5 Steps to Stage Your Home Using a Consignment Shop

5 Steps to Stage Your Home Using a Consignment Shop

What Is Home Staging?

Home staging is displaying a property to make it appeal to as many buyers as possible. The goal of staging is to not only sell faster but also for more money than it might otherwise.

How can a consignment shop help?

Consignment shops are great resources for home staging. Sellers can therefore buy items needed to stage, and in addition, cash in on things that need to go.

Here are five easy steps for home staging and how a consignment shop can help!

Step 1: Get buyers to visualize themselves living there.

Potential buyers must imagine themselves living in your home. For instance buyers have to picture where they might put their favorite chair or see themselves having coffee in your kitchen. Not only do we want the buyers to come into your home, we want them to stay, and picture themselves living there in both a practical and emotional way.

Evilena’s Red Dresser’s very own Denise Lough, Expert Stager, Interior Designer and Founder of TheRoomDesigner said, “I believe staging helps present the home in the best light. By decluttering and therefore making the home a more neutral space, potential buyers can see architectural elements, square footage, and unique features. They will be able to visualize themselves and their furnishings in the home. Staging literally improves the chances of a quicker sale and for top dollar.

Ahhh, did you hear that? She said declutter! That’s step two.

Step 2: Declutter for maximum sales appeal.

Clutter is a killer when it comes to selling a home. And decluttering isn’t as hard as you think. Marla Cilly (aka The Fly Lady), founder of the popular website www.flylady.net has a proven method for anyone tackling clutter. She recommends setting a timer limiting yourself to only 15 minutes, and focusing on one area at a time. Have 3 boxes in front of you, and then sort, items to toss, give away or sell in the consignment store.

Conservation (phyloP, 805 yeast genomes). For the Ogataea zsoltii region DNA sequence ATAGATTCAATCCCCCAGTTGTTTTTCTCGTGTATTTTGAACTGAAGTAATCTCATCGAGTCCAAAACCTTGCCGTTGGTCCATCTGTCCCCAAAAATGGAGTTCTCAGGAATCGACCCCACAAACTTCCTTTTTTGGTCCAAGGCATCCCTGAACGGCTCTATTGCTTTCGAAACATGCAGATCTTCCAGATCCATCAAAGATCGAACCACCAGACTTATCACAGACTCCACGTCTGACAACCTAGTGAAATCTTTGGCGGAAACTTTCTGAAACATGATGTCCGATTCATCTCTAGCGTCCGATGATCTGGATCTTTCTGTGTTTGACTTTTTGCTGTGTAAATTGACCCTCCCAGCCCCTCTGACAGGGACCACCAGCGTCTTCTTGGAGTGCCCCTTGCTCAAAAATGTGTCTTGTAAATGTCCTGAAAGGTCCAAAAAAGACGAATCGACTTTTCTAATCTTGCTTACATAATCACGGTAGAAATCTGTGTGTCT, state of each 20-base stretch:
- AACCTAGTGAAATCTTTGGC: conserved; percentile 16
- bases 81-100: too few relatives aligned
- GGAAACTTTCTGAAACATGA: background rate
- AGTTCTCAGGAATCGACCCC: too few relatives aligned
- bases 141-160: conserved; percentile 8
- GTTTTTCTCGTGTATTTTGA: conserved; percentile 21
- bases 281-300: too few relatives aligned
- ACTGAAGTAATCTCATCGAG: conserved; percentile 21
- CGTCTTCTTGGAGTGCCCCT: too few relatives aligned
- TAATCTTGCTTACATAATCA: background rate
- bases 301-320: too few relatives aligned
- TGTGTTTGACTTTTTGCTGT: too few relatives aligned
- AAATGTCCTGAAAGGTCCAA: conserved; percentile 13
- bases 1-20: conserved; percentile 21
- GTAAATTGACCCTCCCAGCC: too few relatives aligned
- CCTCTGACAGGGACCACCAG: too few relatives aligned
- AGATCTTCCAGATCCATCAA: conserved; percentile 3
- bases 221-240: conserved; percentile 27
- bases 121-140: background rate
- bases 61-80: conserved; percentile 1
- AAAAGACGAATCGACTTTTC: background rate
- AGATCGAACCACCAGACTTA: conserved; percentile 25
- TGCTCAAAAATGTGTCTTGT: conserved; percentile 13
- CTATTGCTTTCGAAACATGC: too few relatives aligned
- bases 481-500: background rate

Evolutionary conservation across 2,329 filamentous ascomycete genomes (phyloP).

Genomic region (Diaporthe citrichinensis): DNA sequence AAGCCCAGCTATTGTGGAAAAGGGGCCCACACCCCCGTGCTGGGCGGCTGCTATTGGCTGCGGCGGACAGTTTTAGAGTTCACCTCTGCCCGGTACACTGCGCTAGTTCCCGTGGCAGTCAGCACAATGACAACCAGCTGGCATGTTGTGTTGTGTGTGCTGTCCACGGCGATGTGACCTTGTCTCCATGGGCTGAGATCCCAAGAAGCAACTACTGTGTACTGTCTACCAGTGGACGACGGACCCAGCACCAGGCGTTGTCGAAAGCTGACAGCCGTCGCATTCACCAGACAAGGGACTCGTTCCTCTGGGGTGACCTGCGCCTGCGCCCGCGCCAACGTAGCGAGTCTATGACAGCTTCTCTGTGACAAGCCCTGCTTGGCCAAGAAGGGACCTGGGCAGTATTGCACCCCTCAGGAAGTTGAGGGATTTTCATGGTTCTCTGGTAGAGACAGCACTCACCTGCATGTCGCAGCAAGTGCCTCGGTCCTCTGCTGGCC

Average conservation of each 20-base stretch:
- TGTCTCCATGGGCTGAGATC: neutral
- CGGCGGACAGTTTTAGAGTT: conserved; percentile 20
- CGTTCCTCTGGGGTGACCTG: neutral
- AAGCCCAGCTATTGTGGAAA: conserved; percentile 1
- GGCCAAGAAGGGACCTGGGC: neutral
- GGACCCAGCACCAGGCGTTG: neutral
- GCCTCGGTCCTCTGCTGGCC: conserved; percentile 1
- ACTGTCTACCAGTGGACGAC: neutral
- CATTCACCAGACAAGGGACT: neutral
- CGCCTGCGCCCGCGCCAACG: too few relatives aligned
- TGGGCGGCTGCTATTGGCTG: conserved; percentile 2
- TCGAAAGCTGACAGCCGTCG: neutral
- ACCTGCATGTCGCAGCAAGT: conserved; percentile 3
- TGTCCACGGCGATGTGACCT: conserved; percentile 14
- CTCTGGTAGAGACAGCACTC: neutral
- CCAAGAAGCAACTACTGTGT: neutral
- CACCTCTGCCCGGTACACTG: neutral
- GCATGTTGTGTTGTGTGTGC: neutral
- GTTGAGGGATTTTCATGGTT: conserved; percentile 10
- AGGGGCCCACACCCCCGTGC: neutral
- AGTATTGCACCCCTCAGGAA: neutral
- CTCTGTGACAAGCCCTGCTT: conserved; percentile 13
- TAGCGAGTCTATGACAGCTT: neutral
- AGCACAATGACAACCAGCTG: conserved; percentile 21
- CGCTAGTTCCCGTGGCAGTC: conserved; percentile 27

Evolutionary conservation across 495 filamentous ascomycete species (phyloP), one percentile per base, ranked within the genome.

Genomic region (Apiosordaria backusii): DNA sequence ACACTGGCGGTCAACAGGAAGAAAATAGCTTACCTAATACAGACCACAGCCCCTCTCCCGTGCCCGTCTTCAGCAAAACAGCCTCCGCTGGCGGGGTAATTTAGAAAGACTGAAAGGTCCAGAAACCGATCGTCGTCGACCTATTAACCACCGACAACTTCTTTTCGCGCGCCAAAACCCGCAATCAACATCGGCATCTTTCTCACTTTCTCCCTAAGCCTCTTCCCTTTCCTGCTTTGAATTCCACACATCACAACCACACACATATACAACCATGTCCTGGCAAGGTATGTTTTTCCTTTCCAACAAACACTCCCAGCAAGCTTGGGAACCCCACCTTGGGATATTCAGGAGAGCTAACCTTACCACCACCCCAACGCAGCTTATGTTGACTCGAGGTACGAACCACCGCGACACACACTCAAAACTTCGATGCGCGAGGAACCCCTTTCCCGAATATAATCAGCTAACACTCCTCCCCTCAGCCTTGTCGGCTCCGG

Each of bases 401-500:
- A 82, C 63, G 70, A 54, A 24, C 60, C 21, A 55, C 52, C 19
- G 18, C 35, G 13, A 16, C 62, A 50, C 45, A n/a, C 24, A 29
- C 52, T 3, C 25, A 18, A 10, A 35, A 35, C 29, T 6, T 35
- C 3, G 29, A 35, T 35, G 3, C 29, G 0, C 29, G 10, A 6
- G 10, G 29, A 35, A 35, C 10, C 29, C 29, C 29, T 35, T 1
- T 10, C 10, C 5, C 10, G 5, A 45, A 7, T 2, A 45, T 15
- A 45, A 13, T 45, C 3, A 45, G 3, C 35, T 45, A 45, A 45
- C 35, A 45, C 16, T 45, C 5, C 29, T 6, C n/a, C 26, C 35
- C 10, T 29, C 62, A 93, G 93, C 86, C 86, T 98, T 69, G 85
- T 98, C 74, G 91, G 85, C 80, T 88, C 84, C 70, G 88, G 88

How can a consignment store help with decluttering?

Once you’ve decluttered, consign unwanted (but still good) items at a consignment shop. But be warned….if your items are no longer current and in-style, the consignment shop won’t be able to accept them. Don’t be offended. Just take anything the consignment store can’t accept to the nearest donation center.

Step 3: Define each room with a purpose.

While your family may have put a ping pong table in the formal living room, now is the time to return that space back to it’s original design and attract more buyers. A few well placed pieces of furniture with balanced lighting, and buyers will picture themselves relaxing in their new living room.

How can a consignment shop help?

Shop consignment stores for furniture and home decor needed to define the purpose of each space. Lamps, wall decor, end tables, an ottoman, all can be used to stage a room properly. The trick is getting the design right. So make sure you’re not going overboard. Stick to a plan. (See step 5 and get some expert help.)

Step 4: Create a mood.

Most of all, potential buyers want to feel welcome in a home. Therefore, it’s critical for sellers to create that mood in as many ways as possible. For example, try to appeal to all senses. Visually create a calm mood with neutral colors on walls and a balanced mix of textures. Of course, everyone loves the smell of something freshly baked. So sellers should pop a batch of cookies in the oven, and fill the home with deliciousness before showings. And, you can kill two birds with one stone by leaving the plate of treats out for the buyers. What about sounds in the home? Make sure ventilation fans are in working order as buyers will turn them on and off. You may even want to play some soft music throughout the house for showings.

Step 5: Get some expert advice.

Finally, get some expert advice. Evilena’s Red Dresser employs Denise Lough as our lead designer. She has a whole bunch of great tips for home staging. She will demonstrate the best techniques to stage your home for selling in today’s competitive market.


Fake Products, Real Problems

Fake Products, Real Problems